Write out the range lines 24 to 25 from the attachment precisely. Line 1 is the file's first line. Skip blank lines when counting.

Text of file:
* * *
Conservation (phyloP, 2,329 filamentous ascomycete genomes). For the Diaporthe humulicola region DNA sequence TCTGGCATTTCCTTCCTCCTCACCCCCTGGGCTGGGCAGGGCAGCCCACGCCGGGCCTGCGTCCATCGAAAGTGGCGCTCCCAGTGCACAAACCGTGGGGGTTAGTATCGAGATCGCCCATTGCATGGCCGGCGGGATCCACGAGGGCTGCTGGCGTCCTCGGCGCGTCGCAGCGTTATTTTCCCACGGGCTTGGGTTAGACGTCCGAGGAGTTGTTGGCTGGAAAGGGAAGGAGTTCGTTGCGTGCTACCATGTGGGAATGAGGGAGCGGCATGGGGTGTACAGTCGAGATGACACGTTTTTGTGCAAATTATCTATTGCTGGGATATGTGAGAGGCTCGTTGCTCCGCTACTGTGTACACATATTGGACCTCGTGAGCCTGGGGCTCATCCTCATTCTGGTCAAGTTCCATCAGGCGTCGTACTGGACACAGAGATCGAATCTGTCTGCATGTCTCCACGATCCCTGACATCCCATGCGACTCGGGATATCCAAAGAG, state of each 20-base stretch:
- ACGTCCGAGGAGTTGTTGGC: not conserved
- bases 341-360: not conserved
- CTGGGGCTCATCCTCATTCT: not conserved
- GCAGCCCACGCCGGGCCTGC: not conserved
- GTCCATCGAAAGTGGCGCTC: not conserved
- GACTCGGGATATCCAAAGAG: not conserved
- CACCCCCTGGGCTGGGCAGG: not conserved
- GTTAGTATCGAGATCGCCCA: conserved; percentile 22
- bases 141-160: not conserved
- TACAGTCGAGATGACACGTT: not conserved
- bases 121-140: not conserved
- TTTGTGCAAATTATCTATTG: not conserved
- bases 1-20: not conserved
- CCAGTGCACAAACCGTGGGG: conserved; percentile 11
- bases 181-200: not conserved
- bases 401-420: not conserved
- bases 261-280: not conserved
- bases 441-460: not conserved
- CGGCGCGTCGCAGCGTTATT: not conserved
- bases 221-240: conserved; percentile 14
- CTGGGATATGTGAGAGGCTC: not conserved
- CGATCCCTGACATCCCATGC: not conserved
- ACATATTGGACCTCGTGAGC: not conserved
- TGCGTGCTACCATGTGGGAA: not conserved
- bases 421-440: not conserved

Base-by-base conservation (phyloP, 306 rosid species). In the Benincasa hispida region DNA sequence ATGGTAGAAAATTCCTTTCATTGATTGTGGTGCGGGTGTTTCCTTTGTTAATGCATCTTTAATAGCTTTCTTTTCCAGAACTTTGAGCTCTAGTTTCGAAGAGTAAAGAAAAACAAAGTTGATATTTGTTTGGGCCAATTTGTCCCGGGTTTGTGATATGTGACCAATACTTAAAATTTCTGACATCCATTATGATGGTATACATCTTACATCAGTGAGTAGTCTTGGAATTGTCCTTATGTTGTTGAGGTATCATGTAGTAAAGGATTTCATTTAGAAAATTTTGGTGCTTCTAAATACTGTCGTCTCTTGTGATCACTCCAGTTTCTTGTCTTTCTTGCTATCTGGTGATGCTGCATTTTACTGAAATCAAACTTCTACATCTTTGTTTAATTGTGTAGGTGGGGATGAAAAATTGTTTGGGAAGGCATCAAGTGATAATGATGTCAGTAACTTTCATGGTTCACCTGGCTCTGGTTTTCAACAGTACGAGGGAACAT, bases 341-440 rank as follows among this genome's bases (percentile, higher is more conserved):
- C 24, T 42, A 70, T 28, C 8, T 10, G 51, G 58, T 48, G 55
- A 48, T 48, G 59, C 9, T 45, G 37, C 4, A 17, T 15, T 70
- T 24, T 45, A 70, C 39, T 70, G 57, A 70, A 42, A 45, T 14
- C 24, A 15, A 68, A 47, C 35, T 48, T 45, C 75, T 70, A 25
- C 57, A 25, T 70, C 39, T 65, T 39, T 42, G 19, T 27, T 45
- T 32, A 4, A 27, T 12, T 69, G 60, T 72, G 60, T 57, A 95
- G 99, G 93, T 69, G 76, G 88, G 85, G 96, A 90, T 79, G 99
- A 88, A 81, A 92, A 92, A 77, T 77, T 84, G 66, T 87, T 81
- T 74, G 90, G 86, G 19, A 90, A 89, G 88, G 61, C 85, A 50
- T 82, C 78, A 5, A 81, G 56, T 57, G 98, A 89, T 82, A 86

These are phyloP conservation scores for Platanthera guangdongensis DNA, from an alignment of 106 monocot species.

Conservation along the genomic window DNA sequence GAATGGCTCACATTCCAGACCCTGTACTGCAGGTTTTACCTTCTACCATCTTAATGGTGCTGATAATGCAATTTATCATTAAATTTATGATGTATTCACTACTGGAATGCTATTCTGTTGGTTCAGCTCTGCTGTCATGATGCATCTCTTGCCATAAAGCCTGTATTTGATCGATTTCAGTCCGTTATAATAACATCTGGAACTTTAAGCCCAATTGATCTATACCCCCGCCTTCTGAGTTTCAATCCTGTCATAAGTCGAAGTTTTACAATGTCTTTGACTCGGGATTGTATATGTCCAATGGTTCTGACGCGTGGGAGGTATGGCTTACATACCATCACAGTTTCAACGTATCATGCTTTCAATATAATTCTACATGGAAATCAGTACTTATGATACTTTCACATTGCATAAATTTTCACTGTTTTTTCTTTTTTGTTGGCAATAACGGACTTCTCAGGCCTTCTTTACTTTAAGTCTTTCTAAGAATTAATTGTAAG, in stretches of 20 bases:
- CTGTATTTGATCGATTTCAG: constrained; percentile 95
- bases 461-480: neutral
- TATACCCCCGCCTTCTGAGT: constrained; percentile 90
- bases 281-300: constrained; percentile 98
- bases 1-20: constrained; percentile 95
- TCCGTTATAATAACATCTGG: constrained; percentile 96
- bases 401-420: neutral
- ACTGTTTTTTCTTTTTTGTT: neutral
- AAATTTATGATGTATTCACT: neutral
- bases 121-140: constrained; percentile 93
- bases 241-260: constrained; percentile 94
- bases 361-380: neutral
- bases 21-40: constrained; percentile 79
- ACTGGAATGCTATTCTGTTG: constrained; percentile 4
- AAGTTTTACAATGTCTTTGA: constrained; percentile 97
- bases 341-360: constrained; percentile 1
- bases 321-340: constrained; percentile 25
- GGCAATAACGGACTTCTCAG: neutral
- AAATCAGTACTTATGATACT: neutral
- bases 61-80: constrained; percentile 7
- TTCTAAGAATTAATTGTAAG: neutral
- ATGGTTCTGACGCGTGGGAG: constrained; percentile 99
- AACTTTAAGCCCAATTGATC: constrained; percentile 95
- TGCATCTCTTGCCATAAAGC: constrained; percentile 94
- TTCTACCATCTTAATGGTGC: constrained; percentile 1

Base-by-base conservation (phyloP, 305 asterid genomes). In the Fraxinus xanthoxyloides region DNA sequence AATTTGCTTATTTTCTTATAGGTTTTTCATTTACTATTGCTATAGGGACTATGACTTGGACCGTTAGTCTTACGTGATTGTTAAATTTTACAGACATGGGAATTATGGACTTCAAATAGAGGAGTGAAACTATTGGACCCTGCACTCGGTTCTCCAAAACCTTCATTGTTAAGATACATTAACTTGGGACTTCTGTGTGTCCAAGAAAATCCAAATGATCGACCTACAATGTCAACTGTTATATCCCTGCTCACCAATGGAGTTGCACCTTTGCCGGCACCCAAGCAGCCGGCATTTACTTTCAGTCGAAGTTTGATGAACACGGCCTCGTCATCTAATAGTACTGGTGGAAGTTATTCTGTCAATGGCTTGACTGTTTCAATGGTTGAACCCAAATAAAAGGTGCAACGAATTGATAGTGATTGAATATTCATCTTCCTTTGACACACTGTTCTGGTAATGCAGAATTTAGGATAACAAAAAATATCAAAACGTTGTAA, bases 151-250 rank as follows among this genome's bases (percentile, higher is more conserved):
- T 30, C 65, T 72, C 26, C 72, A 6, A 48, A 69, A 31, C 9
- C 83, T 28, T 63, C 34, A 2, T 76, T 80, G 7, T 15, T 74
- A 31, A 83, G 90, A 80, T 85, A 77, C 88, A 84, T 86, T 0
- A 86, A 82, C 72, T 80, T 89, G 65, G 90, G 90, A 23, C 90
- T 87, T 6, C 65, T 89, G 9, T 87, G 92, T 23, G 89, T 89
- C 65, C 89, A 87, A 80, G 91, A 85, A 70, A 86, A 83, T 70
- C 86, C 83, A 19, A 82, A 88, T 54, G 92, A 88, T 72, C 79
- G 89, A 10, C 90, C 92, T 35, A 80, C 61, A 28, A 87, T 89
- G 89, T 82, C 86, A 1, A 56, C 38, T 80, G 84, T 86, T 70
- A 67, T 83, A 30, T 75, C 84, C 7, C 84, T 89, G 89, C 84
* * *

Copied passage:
- ACATATTGGACCTCGTGAGC: not conserved
- TGCGTGCTACCATGTGGGAA: not conserved